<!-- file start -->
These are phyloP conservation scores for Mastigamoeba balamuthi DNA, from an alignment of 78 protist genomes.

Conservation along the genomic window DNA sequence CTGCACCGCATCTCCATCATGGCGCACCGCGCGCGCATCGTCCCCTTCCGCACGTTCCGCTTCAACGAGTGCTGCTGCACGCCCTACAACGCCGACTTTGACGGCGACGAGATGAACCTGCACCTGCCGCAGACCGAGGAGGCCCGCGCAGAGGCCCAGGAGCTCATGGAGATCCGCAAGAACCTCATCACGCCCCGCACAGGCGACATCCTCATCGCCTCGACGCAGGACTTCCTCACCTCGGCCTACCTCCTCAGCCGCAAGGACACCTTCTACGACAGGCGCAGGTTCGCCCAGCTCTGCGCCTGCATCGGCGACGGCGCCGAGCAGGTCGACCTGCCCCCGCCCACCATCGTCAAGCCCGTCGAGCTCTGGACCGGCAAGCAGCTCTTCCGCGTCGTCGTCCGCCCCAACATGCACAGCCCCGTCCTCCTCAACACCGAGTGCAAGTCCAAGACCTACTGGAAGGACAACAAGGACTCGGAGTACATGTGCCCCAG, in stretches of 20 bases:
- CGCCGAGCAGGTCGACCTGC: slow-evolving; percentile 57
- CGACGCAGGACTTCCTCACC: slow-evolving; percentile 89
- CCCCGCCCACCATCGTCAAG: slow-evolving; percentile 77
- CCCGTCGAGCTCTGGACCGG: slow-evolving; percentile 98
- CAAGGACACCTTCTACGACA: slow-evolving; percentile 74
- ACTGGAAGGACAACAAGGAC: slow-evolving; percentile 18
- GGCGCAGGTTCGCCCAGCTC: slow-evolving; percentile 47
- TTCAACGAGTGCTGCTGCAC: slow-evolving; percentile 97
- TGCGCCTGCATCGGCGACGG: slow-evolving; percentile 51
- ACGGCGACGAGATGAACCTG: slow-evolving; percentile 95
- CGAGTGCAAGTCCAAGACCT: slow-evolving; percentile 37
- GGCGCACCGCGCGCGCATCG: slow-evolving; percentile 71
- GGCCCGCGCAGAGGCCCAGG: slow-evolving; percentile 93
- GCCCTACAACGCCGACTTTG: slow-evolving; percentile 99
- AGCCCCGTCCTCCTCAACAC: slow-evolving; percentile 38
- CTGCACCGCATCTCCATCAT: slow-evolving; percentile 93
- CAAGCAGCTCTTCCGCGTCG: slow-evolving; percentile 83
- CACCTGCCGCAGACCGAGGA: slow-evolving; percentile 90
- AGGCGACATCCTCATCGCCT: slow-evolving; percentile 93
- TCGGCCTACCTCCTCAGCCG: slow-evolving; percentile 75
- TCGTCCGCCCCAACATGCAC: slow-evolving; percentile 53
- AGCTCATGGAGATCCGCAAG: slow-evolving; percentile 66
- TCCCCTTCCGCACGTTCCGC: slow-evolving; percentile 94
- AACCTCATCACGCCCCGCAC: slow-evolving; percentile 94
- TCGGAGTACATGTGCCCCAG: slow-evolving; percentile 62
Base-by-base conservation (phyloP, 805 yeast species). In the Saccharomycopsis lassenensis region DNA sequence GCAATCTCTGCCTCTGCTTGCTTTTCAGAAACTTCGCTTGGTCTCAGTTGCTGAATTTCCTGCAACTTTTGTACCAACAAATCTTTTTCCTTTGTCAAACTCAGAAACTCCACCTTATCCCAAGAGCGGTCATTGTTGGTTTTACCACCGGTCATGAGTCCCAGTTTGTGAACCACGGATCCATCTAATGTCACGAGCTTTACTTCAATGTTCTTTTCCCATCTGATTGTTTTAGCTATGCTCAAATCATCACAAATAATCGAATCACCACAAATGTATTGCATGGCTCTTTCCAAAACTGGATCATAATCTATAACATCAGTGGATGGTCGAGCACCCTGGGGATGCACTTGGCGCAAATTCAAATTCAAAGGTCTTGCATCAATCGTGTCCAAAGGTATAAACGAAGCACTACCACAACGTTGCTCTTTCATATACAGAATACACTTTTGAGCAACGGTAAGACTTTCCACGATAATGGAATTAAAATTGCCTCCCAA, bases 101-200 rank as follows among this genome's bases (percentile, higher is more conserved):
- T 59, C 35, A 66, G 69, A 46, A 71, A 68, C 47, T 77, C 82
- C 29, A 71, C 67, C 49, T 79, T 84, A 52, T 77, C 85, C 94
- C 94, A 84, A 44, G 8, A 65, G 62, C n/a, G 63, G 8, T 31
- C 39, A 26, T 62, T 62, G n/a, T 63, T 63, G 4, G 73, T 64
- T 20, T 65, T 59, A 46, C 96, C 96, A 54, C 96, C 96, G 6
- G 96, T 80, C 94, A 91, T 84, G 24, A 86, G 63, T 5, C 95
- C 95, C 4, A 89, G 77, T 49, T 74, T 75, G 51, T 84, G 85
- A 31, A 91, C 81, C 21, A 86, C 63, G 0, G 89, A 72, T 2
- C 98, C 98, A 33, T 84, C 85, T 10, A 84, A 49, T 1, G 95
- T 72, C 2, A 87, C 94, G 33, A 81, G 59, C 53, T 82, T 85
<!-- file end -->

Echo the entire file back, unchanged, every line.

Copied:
These are phyloP conservation scores for Mastigamoeba balamuthi DNA, from an alignment of 78 protist genomes.

Conservation along the genomic window DNA sequence CTGCACCGCATCTCCATCATGGCGCACCGCGCGCGCATCGTCCCCTTCCGCACGTTCCGCTTCAACGAGTGCTGCTGCACGCCCTACAACGCCGACTTTGACGGCGACGAGATGAACCTGCACCTGCCGCAGACCGAGGAGGCCCGCGCAGAGGCCCAGGAGCTCATGGAGATCCGCAAGAACCTCATCACGCCCCGCACAGGCGACATCCTCATCGCCTCGACGCAGGACTTCCTCACCTCGGCCTACCTCCTCAGCCGCAAGGACACCTTCTACGACAGGCGCAGGTTCGCCCAGCTCTGCGCCTGCATCGGCGACGGCGCCGAGCAGGTCGACCTGCCCCCGCCCACCATCGTCAAGCCCGTCGAGCTCTGGACCGGCAAGCAGCTCTTCCGCGTCGTCGTCCGCCCCAACATGCACAGCCCCGTCCTCCTCAACACCGAGTGCAAGTCCAAGACCTACTGGAAGGACAACAAGGACTCGGAGTACATGTGCCCCAG, in stretches of 20 bases:
- CGCCGAGCAGGTCGACCTGC: slow-evolving; percentile 57
- CGACGCAGGACTTCCTCACC: slow-evolving; percentile 89
- CCCCGCCCACCATCGTCAAG: slow-evolving; percentile 77
- CCCGTCGAGCTCTGGACCGG: slow-evolving; percentile 98
- CAAGGACACCTTCTACGACA: slow-evolving; percentile 74
- ACTGGAAGGACAACAAGGAC: slow-evolving; percentile 18
- GGCGCAGGTTCGCCCAGCTC: slow-evolving; percentile 47
- TTCAACGAGTGCTGCTGCAC: slow-evolving; percentile 97
- TGCGCCTGCATCGGCGACGG: slow-evolving; percentile 51
- ACGGCGACGAGATGAACCTG: slow-evolving; percentile 95
- CGAGTGCAAGTCCAAGACCT: slow-evolving; percentile 37
- GGCGCACCGCGCGCGCATCG: slow-evolving; percentile 71
- GGCCCGCGCAGAGGCCCAGG: slow-evolving; percentile 93
- GCCCTACAACGCCGACTTTG: slow-evolving; percentile 99
- AGCCCCGTCCTCCTCAACAC: slow-evolving; percentile 38
- CTGCACCGCATCTCCATCAT: slow-evolving; percentile 93
- CAAGCAGCTCTTCCGCGTCG: slow-evolving; percentile 83
- CACCTGCCGCAGACCGAGGA: slow-evolving; percentile 90
- AGGCGACATCCTCATCGCCT: slow-evolving; percentile 93
- TCGGCCTACCTCCTCAGCCG: slow-evolving; percentile 75
- TCGTCCGCCCCAACATGCAC: slow-evolving; percentile 53
- AGCTCATGGAGATCCGCAAG: slow-evolving; percentile 66
- TCCCCTTCCGCACGTTCCGC: slow-evolving; percentile 94
- AACCTCATCACGCCCCGCAC: slow-evolving; percentile 94
- TCGGAGTACATGTGCCCCAG: slow-evolving; percentile 62
Base-by-base conservation (phyloP, 805 yeast species). In the Saccharomycopsis lassenensis region DNA sequence GCAATCTCTGCCTCTGCTTGCTTTTCAGAAACTTCGCTTGGTCTCAGTTGCTGAATTTCCTGCAACTTTTGTACCAACAAATCTTTTTCCTTTGTCAAACTCAGAAACTCCACCTTATCCCAAGAGCGGTCATTGTTGGTTTTACCACCGGTCATGAGTCCCAGTTTGTGAACCACGGATCCATCTAATGTCACGAGCTTTACTTCAATGTTCTTTTCCCATCTGATTGTTTTAGCTATGCTCAAATCATCACAAATAATCGAATCACCACAAATGTATTGCATGGCTCTTTCCAAAACTGGATCATAATCTATAACATCAGTGGATGGTCGAGCACCCTGGGGATGCACTTGGCGCAAATTCAAATTCAAAGGTCTTGCATCAATCGTGTCCAAAGGTATAAACGAAGCACTACCACAACGTTGCTCTTTCATATACAGAATACACTTTTGAGCAACGGTAAGACTTTCCACGATAATGGAATTAAAATTGCCTCCCAA, bases 101-200 rank as follows among this genome's bases (percentile, higher is more conserved):
- T 59, C 35, A 66, G 69, A 46, A 71, A 68, C 47, T 77, C 82
- C 29, A 71, C 67, C 49, T 79, T 84, A 52, T 77, C 85, C 94
- C 94, A 84, A 44, G 8, A 65, G 62, C n/a, G 63, G 8, T 31
- C 39, A 26, T 62, T 62, G n/a, T 63, T 63, G 4, G 73, T 64
- T 20, T 65, T 59, A 46, C 96, C 96, A 54, C 96, C 96, G 6
- G 96, T 80, C 94, A 91, T 84, G 24, A 86, G 63, T 5, C 95
- C 95, C 4, A 89, G 77, T 49, T 74, T 75, G 51, T 84, G 85
- A 31, A 91, C 81, C 21, A 86, C 63, G 0, G 89, A 72, T 2
- C 98, C 98, A 33, T 84, C 85, T 10, A 84, A 49, T 1, G 95
- T 72, C 2, A 87, C 94, G 33, A 81, G 59, C 53, T 82, T 85